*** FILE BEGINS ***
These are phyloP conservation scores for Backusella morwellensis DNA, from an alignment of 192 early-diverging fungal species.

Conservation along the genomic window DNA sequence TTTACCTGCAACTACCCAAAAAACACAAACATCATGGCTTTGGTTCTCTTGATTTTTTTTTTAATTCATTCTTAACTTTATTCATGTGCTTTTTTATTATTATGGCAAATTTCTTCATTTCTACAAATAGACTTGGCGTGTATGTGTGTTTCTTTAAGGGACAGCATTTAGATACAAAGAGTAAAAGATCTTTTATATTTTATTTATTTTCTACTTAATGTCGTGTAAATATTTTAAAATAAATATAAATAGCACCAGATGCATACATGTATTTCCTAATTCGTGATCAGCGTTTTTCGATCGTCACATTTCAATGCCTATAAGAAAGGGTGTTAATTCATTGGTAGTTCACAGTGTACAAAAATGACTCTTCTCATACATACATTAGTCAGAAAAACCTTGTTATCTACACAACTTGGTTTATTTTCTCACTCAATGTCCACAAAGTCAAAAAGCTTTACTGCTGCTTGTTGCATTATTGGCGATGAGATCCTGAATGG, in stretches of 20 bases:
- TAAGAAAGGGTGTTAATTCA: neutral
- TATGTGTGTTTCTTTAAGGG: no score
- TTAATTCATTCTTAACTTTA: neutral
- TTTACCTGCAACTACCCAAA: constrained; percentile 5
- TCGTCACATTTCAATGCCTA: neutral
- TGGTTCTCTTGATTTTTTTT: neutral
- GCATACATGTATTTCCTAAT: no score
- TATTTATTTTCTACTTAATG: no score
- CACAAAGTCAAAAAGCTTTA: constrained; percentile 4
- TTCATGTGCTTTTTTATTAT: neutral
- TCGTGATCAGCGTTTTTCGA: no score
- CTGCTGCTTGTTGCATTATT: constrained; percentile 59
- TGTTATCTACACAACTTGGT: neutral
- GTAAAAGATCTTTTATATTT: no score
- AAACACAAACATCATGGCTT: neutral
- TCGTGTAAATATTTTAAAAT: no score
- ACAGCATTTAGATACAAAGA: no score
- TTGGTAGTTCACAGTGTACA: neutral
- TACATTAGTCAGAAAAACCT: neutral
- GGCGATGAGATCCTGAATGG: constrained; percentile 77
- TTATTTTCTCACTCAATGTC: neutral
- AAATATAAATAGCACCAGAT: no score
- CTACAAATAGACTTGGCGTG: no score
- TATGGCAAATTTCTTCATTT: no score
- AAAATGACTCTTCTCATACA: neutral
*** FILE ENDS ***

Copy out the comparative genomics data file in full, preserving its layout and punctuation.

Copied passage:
These are phyloP conservation scores for Backusella morwellensis DNA, from an alignment of 192 early-diverging fungal species.

Conservation along the genomic window DNA sequence TTTACCTGCAACTACCCAAAAAACACAAACATCATGGCTTTGGTTCTCTTGATTTTTTTTTTAATTCATTCTTAACTTTATTCATGTGCTTTTTTATTATTATGGCAAATTTCTTCATTTCTACAAATAGACTTGGCGTGTATGTGTGTTTCTTTAAGGGACAGCATTTAGATACAAAGAGTAAAAGATCTTTTATATTTTATTTATTTTCTACTTAATGTCGTGTAAATATTTTAAAATAAATATAAATAGCACCAGATGCATACATGTATTTCCTAATTCGTGATCAGCGTTTTTCGATCGTCACATTTCAATGCCTATAAGAAAGGGTGTTAATTCATTGGTAGTTCACAGTGTACAAAAATGACTCTTCTCATACATACATTAGTCAGAAAAACCTTGTTATCTACACAACTTGGTTTATTTTCTCACTCAATGTCCACAAAGTCAAAAAGCTTTACTGCTGCTTGTTGCATTATTGGCGATGAGATCCTGAATGG, in stretches of 20 bases:
- TAAGAAAGGGTGTTAATTCA: neutral
- TATGTGTGTTTCTTTAAGGG: no score
- TTAATTCATTCTTAACTTTA: neutral
- TTTACCTGCAACTACCCAAA: constrained; percentile 5
- TCGTCACATTTCAATGCCTA: neutral
- TGGTTCTCTTGATTTTTTTT: neutral
- GCATACATGTATTTCCTAAT: no score
- TATTTATTTTCTACTTAATG: no score
- CACAAAGTCAAAAAGCTTTA: constrained; percentile 4
- TTCATGTGCTTTTTTATTAT: neutral
- TCGTGATCAGCGTTTTTCGA: no score
- CTGCTGCTTGTTGCATTATT: constrained; percentile 59
- TGTTATCTACACAACTTGGT: neutral
- GTAAAAGATCTTTTATATTT: no score
- AAACACAAACATCATGGCTT: neutral
- TCGTGTAAATATTTTAAAAT: no score
- ACAGCATTTAGATACAAAGA: no score
- TTGGTAGTTCACAGTGTACA: neutral
- TACATTAGTCAGAAAAACCT: neutral
- GGCGATGAGATCCTGAATGG: constrained; percentile 77
- TTATTTTCTCACTCAATGTC: neutral
- AAATATAAATAGCACCAGAT: no score
- CTACAAATAGACTTGGCGTG: no score
- TATGGCAAATTTCTTCATTT: no score
- AAAATGACTCTTCTCATACA: neutral